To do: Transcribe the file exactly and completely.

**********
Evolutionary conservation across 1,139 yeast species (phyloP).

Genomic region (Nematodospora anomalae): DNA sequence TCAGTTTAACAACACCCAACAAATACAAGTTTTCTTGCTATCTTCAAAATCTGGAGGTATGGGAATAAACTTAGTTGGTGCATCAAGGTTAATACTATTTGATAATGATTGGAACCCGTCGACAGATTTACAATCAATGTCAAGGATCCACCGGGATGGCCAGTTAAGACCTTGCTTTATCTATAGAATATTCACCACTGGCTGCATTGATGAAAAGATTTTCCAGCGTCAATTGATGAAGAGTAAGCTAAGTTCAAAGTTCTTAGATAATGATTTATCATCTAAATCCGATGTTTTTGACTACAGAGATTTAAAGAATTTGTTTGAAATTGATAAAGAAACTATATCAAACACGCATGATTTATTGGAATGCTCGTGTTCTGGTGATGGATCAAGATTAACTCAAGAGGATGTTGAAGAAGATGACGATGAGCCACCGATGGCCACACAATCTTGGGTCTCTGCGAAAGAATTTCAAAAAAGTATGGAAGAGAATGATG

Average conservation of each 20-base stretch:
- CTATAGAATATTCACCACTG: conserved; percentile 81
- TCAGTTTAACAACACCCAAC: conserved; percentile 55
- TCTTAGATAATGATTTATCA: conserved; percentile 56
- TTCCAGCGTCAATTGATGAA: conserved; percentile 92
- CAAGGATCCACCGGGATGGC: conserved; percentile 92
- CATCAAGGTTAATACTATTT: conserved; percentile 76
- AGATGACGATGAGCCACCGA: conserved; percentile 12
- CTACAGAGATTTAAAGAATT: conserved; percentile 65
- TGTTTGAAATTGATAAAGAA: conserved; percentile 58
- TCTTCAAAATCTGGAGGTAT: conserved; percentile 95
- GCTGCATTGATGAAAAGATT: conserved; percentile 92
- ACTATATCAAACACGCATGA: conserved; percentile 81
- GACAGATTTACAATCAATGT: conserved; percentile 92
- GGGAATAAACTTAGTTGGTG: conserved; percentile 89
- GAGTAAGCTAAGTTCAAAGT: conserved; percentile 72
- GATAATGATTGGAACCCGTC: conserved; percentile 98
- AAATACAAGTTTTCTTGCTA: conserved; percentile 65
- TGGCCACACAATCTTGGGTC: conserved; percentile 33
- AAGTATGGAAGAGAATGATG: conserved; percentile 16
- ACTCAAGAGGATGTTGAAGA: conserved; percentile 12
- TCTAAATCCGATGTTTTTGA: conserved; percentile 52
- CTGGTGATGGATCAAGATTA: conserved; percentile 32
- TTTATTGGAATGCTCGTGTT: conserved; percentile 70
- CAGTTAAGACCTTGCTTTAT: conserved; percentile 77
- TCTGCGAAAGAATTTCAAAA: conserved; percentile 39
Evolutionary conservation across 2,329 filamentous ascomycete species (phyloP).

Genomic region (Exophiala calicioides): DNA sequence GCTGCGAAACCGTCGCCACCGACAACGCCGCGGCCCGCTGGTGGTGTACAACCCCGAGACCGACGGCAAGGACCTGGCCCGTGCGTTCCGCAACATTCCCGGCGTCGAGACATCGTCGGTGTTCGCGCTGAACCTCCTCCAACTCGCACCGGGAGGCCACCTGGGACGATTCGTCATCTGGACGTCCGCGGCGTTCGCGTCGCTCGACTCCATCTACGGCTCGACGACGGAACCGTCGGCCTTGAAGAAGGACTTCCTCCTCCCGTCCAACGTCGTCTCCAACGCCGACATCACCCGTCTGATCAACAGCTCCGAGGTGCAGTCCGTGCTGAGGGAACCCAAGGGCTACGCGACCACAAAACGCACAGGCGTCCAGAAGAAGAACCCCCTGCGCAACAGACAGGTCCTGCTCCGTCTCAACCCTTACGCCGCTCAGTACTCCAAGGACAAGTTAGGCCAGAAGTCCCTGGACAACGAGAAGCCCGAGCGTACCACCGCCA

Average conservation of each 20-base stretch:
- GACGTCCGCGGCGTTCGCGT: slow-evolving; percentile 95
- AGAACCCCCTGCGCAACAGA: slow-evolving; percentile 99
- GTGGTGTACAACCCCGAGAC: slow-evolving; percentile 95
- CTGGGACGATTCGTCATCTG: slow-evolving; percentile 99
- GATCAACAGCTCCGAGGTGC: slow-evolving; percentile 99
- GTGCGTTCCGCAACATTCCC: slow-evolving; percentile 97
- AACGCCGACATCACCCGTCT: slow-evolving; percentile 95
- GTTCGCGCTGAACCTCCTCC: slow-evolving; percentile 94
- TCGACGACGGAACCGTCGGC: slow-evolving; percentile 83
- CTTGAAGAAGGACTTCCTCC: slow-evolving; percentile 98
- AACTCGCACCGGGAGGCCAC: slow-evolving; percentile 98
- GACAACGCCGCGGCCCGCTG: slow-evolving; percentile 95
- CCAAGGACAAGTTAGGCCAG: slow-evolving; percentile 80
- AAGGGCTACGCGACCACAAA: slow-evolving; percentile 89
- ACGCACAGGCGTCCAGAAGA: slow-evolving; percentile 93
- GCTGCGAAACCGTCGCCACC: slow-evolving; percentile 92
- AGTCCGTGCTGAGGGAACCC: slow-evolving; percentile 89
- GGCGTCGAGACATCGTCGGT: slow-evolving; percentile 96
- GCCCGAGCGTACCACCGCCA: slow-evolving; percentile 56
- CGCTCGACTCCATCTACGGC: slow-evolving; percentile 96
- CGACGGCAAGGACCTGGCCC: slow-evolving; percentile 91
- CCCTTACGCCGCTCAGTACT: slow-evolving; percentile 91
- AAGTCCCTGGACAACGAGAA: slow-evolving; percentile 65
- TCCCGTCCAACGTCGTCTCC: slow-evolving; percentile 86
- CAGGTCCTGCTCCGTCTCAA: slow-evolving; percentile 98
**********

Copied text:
Evolutionary conservation across 1,139 yeast species (phyloP).

Genomic region (Nematodospora anomalae): DNA sequence TCAGTTTAACAACACCCAACAAATACAAGTTTTCTTGCTATCTTCAAAATCTGGAGGTATGGGAATAAACTTAGTTGGTGCATCAAGGTTAATACTATTTGATAATGATTGGAACCCGTCGACAGATTTACAATCAATGTCAAGGATCCACCGGGATGGCCAGTTAAGACCTTGCTTTATCTATAGAATATTCACCACTGGCTGCATTGATGAAAAGATTTTCCAGCGTCAATTGATGAAGAGTAAGCTAAGTTCAAAGTTCTTAGATAATGATTTATCATCTAAATCCGATGTTTTTGACTACAGAGATTTAAAGAATTTGTTTGAAATTGATAAAGAAACTATATCAAACACGCATGATTTATTGGAATGCTCGTGTTCTGGTGATGGATCAAGATTAACTCAAGAGGATGTTGAAGAAGATGACGATGAGCCACCGATGGCCACACAATCTTGGGTCTCTGCGAAAGAATTTCAAAAAAGTATGGAAGAGAATGATG

Average conservation of each 20-base stretch:
- CTATAGAATATTCACCACTG: conserved; percentile 81
- TCAGTTTAACAACACCCAAC: conserved; percentile 55
- TCTTAGATAATGATTTATCA: conserved; percentile 56
- TTCCAGCGTCAATTGATGAA: conserved; percentile 92
- CAAGGATCCACCGGGATGGC: conserved; percentile 92
- CATCAAGGTTAATACTATTT: conserved; percentile 76
- AGATGACGATGAGCCACCGA: conserved; percentile 12
- CTACAGAGATTTAAAGAATT: conserved; percentile 65
- TGTTTGAAATTGATAAAGAA: conserved; percentile 58
- TCTTCAAAATCTGGAGGTAT: conserved; percentile 95
- GCTGCATTGATGAAAAGATT: conserved; percentile 92
- ACTATATCAAACACGCATGA: conserved; percentile 81
- GACAGATTTACAATCAATGT: conserved; percentile 92
- GGGAATAAACTTAGTTGGTG: conserved; percentile 89
- GAGTAAGCTAAGTTCAAAGT: conserved; percentile 72
- GATAATGATTGGAACCCGTC: conserved; percentile 98
- AAATACAAGTTTTCTTGCTA: conserved; percentile 65
- TGGCCACACAATCTTGGGTC: conserved; percentile 33
- AAGTATGGAAGAGAATGATG: conserved; percentile 16
- ACTCAAGAGGATGTTGAAGA: conserved; percentile 12
- TCTAAATCCGATGTTTTTGA: conserved; percentile 52
- CTGGTGATGGATCAAGATTA: conserved; percentile 32
- TTTATTGGAATGCTCGTGTT: conserved; percentile 70
- CAGTTAAGACCTTGCTTTAT: conserved; percentile 77
- TCTGCGAAAGAATTTCAAAA: conserved; percentile 39
Evolutionary conservation across 2,329 filamentous ascomycete species (phyloP).

Genomic region (Exophiala calicioides): DNA sequence GCTGCGAAACCGTCGCCACCGACAACGCCGCGGCCCGCTGGTGGTGTACAACCCCGAGACCGACGGCAAGGACCTGGCCCGTGCGTTCCGCAACATTCCCGGCGTCGAGACATCGTCGGTGTTCGCGCTGAACCTCCTCCAACTCGCACCGGGAGGCCACCTGGGACGATTCGTCATCTGGACGTCCGCGGCGTTCGCGTCGCTCGACTCCATCTACGGCTCGACGACGGAACCGTCGGCCTTGAAGAAGGACTTCCTCCTCCCGTCCAACGTCGTCTCCAACGCCGACATCACCCGTCTGATCAACAGCTCCGAGGTGCAGTCCGTGCTGAGGGAACCCAAGGGCTACGCGACCACAAAACGCACAGGCGTCCAGAAGAAGAACCCCCTGCGCAACAGACAGGTCCTGCTCCGTCTCAACCCTTACGCCGCTCAGTACTCCAAGGACAAGTTAGGCCAGAAGTCCCTGGACAACGAGAAGCCCGAGCGTACCACCGCCA

Average conservation of each 20-base stretch:
- GACGTCCGCGGCGTTCGCGT: slow-evolving; percentile 95
- AGAACCCCCTGCGCAACAGA: slow-evolving; percentile 99
- GTGGTGTACAACCCCGAGAC: slow-evolving; percentile 95
- CTGGGACGATTCGTCATCTG: slow-evolving; percentile 99
- GATCAACAGCTCCGAGGTGC: slow-evolving; percentile 99
- GTGCGTTCCGCAACATTCCC: slow-evolving; percentile 97
- AACGCCGACATCACCCGTCT: slow-evolving; percentile 95
- GTTCGCGCTGAACCTCCTCC: slow-evolving; percentile 94
- TCGACGACGGAACCGTCGGC: slow-evolving; percentile 83
- CTTGAAGAAGGACTTCCTCC: slow-evolving; percentile 98
- AACTCGCACCGGGAGGCCAC: slow-evolving; percentile 98
- GACAACGCCGCGGCCCGCTG: slow-evolving; percentile 95
- CCAAGGACAAGTTAGGCCAG: slow-evolving; percentile 80
- AAGGGCTACGCGACCACAAA: slow-evolving; percentile 89
- ACGCACAGGCGTCCAGAAGA: slow-evolving; percentile 93
- GCTGCGAAACCGTCGCCACC: slow-evolving; percentile 92
- AGTCCGTGCTGAGGGAACCC: slow-evolving; percentile 89
- GGCGTCGAGACATCGTCGGT: slow-evolving; percentile 96
- GCCCGAGCGTACCACCGCCA: slow-evolving; percentile 56
- CGCTCGACTCCATCTACGGC: slow-evolving; percentile 96
- CGACGGCAAGGACCTGGCCC: slow-evolving; percentile 91
- CCCTTACGCCGCTCAGTACT: slow-evolving; percentile 91
- AAGTCCCTGGACAACGAGAA: slow-evolving; percentile 65
- TCCCGTCCAACGTCGTCTCC: slow-evolving; percentile 86
- CAGGTCCTGCTCCGTCTCAA: slow-evolving; percentile 98